The College Board, a U.S.-based educational non-profit, announced the launch of the College Board India Scholars Program today at its India Global Higher Education Alliance Forum. The Forum was a gathering of universities and secondary schools from across India and the world that focused on Indian university admissions and enrolment. Students who take the SAT and score highly will be recognized for their achievement, while low-income, high-achieving students can earn full-tuition scholarships to Indian member universities of the Alliance.
Linda Liu, Vice President of International at the College Board said, “We are pleased to partner with India Global Higher Education Alliance member universities in India to expand access for underprivileged students in the country. By accepting the SAT as an entrance exam, Alliance members will simplify the application process for students across India, and the associated fee reductions for testing and scholarships will make a high-quality undergraduate education a possibility for high-achieving, low-income students throughout India.”
There are three simple steps for students in India to qualify as a College Board India Scholar:
Step 1: Take the SAT
To be considered as a College Board India Scholar, students simply need to take the SAT in grade 12. For the inaugural year, the October, December, and March exam scores will be used as qualifying exams for the Merit cum Means based scholarships. All SAT administrations will count as qualifying exams for subsequent years.
To ensure low-income students are able to sit for the SAT, the College Board has engaged Buddy4Study, India’s largest scholarship platform to distribute SAT fee reductions to low-income students across India. The reductions for year one of the program will bring the test fees to ₹0 for students from families with annual household income less than ₹6,00,000. To apply for a fee reduction, students should visit www.buddy4study.com/collegeboard.
Dr. Meena Chintamaneni, Registrar, NMIMS commented, “A cornerstone of the Alliance is ensuring that all students have access to a high-quality education. Further, using the SAT as a common measure, with the possibility of fee reductions, inclusive education can now be a reality especially at premier institutions.”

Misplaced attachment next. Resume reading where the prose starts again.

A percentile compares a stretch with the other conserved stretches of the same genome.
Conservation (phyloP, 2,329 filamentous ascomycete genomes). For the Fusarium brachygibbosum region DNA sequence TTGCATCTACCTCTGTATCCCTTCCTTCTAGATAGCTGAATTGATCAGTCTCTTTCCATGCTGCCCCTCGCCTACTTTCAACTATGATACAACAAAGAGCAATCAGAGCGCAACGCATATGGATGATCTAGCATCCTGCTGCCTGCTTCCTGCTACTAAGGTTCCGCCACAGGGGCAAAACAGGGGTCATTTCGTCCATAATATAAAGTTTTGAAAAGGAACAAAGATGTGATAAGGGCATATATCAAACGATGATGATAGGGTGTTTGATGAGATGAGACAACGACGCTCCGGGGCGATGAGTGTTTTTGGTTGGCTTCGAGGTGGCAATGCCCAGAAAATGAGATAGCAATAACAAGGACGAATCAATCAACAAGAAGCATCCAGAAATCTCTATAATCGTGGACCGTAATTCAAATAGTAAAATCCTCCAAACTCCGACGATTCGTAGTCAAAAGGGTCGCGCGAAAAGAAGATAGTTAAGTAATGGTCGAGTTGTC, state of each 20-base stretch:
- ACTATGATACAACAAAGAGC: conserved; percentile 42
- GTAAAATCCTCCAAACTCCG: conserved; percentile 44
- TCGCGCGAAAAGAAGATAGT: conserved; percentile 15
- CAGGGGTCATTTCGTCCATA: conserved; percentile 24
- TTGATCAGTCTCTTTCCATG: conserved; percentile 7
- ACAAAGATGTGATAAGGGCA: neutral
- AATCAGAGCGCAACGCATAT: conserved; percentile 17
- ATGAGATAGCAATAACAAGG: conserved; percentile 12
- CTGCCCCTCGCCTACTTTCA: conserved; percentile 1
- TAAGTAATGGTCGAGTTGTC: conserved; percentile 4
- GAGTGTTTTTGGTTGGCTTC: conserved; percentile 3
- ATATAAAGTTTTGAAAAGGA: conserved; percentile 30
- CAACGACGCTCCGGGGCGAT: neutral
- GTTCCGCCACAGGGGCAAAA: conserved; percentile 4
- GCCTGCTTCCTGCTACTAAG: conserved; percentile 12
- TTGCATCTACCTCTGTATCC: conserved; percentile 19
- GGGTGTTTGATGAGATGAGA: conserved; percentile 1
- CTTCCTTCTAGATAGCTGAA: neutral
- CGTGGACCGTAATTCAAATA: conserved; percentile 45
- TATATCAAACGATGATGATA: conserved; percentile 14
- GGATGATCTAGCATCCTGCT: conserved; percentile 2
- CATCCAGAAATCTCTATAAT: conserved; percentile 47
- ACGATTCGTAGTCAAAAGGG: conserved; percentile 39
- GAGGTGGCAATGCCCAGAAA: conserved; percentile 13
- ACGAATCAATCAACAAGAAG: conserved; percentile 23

Step 2: Earn “Top Performer” Status
All students in India who achieve above a score of 1350 (out of 1600) on the SAT will be designated as College Board India Top Performers every April. Top Performers will receive a communication via the email address provided during registration with further instructions on how to apply for the scholarship.
Step 3: Low-income “Top Performers” Apply to a participating member university of the India Global Higher Education Alliance
Top Performers from households that earn less than ₹4,00,000 per year may apply to be College Board India Scholars and earn full tuition scholarships to participating Alliance member universities in India.
Sachin Jain, Vice Chancellor, Bennett University offered that “Bennett University firmly believes in using well-established national and international tests for admissions instead of conducting independent tests. Hence, partnering with College Board as a Founding Member of the India Global Higher Education Alliance to accept globally accepted SAT scores fits in nicely with our belief in helping Bennett University diversify the student intake. The recently launched College Board Scholars Program is a great initiative which will certainly help drive inclusiveness by providing merit-based scholarships to students from low-income groups.”
Selection of final recipients will be made by Alliance members by July of each year. Student must be offered admissions to the university, have demonstrated financial need, and ultimately enrol in an Alliance member university. The scholarships are only open to residents of India.
Dr. Sanjay Sancheti, Vice Chancellor, SRM Institute of Science and Technology: “As a founding member of the Alliance, the College Board India Scholars Program is deeply important to our university. In addition to attracting students from across India and the world, we want to open our doors to students for whom a private university education may not otherwise be possible.”